When I started writing about chatbots they were largely academic projects or intense in-house creations for firms with huge customer bases. In the fast-moving five-plus years since, they have become a staple part of business offerings, spawned a startup armada with fast-evolving services, and that’s just the beginning.
Call them chatbots, conversational AIs, virtual agents or avatars. Whatever the name, digital chatterboxes are fast becoming a familiar sight on the front of websites, within apps and business services. Soon we won’t be able to move for AI-based advice and information services.
But it was so different only a couple of years back. When Siri (10 years old in October) and Alexa arrived, they heralded the start of a personal assistant revolution. Yet, despite the Apple and Amazon hype, they were not all that useful and it has taken years of constant improvement for them to become the household buddies we use today.
Early chatbots were even starker. “I don’t understand that,” “can you rephrase that” or “please call our helpline” were constant blockages in our attempts to get things done. In the few short years of commercial bots, the situation has improved. But there’s a way to go yet.
The early bot-as-a-service firms were keen to take advantage of the hype around improved customer service. The proposition was a compelling one, chatbots handle the high-volume, simpler, customer queries; freeing up real agents to deal with more complex, high-value queries.
Many would offer to build the bot for the company, using scripts or simple natural language processing and machine learning concepts. Others would let firms build their bots and run them in the cloud, across apps and websites.
However they were built, bots started springing up everywhere — to the usual mix of responses. Many consumers took to Twitter or other platforms to complain about limited functionality and dead-ends. Quite a few early-generation chatbots were rapidly pulled from service, never to be seen again.
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Lessons learned, bot developers and end-users have taken a more measured approach. Bots are being deployed where people want to use them, notably on Facebook Messenger, eBay and LINE through APIs and plug-ins. That enables many brands to continue a conversation across social media and bring people to their products.
Bots have also got smarter, showing off images instead of text, using emojis or multi-choice entry, anything to speed up the conversation, which is where they show the most value. Reducing the text content also limits the likelihood of an unsuccessful outcome.
New-generation bots can also use text-to-speech and speech-to-text analysis to deliver a more personal-sounding service, while with the rise of deeper machine learning and AI tools, bots can produce conversations that increase engagement and help deliver better quality results, while adding a wow-factor that can help create a great impression.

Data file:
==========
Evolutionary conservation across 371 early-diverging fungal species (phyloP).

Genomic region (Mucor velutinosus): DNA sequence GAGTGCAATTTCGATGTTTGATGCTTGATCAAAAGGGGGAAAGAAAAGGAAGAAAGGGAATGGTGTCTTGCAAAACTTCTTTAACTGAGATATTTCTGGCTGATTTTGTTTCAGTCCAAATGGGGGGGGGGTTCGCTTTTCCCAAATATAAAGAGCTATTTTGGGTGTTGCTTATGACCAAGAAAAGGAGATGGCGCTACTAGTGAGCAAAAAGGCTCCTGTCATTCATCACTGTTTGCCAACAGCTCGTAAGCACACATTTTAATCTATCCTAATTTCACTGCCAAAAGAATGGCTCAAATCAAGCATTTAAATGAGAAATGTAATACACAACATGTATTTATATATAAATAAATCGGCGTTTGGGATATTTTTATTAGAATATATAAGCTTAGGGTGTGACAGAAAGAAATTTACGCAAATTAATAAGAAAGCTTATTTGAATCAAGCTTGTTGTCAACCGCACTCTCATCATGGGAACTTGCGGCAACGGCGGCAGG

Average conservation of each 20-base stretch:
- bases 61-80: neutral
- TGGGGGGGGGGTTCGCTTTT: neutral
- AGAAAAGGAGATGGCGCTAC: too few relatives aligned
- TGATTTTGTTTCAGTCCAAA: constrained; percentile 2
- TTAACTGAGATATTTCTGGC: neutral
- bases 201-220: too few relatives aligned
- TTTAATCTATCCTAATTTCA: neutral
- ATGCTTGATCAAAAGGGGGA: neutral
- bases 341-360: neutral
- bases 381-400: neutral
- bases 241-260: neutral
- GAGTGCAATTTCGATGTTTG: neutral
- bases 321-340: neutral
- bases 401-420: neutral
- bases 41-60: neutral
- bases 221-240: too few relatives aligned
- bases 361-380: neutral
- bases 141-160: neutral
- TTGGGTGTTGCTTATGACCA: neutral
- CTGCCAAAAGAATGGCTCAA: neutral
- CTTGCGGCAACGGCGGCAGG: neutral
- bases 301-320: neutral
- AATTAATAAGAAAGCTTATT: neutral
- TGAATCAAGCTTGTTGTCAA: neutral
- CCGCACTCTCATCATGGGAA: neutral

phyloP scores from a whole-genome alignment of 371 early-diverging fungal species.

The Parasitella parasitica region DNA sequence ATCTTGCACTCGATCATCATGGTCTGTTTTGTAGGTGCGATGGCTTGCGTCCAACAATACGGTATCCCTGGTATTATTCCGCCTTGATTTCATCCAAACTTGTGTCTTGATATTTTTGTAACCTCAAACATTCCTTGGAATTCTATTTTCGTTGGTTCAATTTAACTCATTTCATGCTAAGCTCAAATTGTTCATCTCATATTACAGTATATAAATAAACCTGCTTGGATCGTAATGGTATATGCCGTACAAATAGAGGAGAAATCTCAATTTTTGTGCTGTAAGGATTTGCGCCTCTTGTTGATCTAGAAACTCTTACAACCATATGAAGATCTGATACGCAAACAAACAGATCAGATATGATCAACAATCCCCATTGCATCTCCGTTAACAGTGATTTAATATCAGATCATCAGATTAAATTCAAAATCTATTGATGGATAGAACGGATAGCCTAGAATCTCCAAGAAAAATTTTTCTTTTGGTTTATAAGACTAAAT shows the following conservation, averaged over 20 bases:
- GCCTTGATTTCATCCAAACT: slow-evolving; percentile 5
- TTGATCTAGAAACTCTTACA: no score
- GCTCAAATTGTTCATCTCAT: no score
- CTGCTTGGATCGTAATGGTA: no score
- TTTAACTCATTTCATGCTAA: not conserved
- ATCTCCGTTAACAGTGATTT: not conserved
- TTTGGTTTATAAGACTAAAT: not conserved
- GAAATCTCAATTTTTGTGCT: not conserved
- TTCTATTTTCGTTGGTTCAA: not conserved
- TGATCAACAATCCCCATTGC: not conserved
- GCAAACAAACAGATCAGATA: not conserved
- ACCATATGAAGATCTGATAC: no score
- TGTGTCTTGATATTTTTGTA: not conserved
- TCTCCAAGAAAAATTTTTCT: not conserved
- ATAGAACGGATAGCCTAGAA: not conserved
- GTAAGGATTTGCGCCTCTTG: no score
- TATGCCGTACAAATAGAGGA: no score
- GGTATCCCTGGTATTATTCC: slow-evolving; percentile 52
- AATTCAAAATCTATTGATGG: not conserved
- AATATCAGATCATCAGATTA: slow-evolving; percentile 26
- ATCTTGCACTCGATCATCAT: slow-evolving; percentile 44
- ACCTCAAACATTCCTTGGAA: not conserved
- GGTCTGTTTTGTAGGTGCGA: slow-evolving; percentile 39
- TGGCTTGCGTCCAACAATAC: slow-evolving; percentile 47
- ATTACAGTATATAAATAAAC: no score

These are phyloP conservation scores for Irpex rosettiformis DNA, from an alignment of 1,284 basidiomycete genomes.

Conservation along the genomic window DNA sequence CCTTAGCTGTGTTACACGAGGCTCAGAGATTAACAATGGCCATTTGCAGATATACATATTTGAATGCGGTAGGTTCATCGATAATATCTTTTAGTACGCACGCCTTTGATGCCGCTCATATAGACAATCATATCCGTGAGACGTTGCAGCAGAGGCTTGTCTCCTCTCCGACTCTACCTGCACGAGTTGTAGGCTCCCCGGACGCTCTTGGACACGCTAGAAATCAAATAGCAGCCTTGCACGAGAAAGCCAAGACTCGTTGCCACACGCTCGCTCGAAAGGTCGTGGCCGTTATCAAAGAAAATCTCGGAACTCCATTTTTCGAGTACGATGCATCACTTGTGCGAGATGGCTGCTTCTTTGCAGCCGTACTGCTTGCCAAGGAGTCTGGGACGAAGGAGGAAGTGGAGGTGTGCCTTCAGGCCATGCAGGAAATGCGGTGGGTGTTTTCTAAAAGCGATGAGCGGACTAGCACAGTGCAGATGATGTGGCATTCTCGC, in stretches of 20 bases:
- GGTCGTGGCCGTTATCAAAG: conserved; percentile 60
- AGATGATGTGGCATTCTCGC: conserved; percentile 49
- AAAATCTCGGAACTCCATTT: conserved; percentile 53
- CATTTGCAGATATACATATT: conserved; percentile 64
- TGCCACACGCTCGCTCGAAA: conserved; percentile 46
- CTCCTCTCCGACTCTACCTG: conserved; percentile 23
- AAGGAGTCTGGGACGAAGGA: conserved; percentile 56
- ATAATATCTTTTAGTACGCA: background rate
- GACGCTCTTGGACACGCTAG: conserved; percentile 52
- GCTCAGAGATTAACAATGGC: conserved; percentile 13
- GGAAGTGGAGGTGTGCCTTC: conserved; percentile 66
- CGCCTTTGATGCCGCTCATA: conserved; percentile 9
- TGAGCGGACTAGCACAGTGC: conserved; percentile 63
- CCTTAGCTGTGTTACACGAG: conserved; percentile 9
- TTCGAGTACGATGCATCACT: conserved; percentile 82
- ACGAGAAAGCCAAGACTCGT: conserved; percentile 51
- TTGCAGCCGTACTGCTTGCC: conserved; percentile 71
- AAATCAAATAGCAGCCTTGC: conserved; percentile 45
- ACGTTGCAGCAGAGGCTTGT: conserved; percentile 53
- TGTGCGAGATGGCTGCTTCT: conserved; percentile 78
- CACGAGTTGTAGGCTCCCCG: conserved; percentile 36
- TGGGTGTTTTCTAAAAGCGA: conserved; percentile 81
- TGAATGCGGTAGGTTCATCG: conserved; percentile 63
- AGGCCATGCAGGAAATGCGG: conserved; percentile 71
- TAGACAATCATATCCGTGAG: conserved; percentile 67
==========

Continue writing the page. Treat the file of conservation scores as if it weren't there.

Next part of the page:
COVID saw a huge increase in bot adoption, driven by necessity. With stores and hotels closing, medical services overloaded and service provision across all industries changing at a frenetic pace, bots could deliver the latest news, advice and information, easily updated and save care lines for vital cases.
As well as for external customer service and sales, firms are using bots for internal use, like HSBC’s latest creation ORRA. Operational Resilience and Risk Application (ORRA), uses AI and ML to reduce the time employees are spending on manually intensive queries, improve the consistency of policy response, and understand what kinds of questions were being asked.
And soon bots will talk to each other on our behalf, driving machine-to-machine conversations that agree everything from delivery times to contracts, based on times or terms that the bot knows are acceptable to their user.
Now the return to normal is on, as Gartner puts it, “When the world returns to a degree of normality, adoption of digital channels, including conversational AI technologies, is likely to continue at a much higher rate than before the pandemic. Companies already on the way to adopting these technologies will therefore have an advantage.”
Welcoming new adopters are the original bot companies like SnatchBot, which have learned a lot over the years and evolved their products to meet current and emerging market needs. There are also the likes of Microsoft, Salesforce and other big vendors who have acquired or bolted on bot technology into their services. SnatchBot provides a templated approach, allowing anyone to build a bot fast. Others will still deliver a bespoke design service if your company lacks the technical skills to develop your own.
Finally, there’s a new generation of providers, built around business automation services. Take BRYTER, they started off providing automation for lawyers, but are fast expanding into all areas of professional services. Their build-it-yourself automation approach enables any professional, knowledge worker, team or department to rapidly build, test and deploy a chatbot, modify it live and monitor outcomes.
The ability to do all that without extensive IT resources and the inevitable delay will be digital gold dust to many firms. Whatever type of bot or service your company uses, the need for smart interactive services is growing fast. A market prediction is that by 2025 almost 95% of interactions will be handled by an AI, with many customers unable to tell if they are “talking” to a person or bot.
Whatever the line of business, there are bots that can solve immediate and strategic needs. And any business not using them will be hugely inefficient compared to those that do.